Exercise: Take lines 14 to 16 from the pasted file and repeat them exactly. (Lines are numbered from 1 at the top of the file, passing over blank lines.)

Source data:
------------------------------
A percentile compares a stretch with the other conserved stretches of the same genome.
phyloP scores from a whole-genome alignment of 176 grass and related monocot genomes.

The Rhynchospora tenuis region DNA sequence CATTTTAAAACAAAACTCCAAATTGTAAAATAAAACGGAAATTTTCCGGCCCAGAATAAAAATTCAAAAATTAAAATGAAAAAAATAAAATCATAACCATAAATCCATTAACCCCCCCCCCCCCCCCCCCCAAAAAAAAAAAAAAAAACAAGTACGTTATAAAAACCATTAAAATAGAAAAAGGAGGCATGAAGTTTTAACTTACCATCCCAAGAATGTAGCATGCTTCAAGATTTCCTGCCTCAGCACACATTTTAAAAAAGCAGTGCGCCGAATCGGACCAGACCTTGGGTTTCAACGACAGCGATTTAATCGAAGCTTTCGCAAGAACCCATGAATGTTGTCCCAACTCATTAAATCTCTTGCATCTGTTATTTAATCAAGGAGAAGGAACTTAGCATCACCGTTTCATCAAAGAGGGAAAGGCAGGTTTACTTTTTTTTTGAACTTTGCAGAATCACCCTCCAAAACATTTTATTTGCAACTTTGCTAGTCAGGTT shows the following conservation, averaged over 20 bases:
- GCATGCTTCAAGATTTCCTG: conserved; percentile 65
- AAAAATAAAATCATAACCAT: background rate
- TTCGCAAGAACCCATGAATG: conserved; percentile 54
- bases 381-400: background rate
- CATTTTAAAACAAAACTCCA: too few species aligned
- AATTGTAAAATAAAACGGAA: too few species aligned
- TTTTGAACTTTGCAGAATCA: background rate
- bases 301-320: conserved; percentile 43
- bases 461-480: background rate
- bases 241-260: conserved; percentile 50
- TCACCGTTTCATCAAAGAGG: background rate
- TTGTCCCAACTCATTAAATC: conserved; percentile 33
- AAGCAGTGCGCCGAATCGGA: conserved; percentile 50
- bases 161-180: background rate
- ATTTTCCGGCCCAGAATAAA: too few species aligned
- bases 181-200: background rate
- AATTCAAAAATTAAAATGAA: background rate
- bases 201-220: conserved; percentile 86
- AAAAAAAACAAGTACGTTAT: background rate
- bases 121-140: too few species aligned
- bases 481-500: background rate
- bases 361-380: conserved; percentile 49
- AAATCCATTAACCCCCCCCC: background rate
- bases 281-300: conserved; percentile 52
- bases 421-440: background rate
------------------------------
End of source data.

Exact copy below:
- TCACCGTTTCATCAAAGAGG: background rate
- TTGTCCCAACTCATTAAATC: conserved; percentile 33
- AAGCAGTGCGCCGAATCGGA: conserved; percentile 50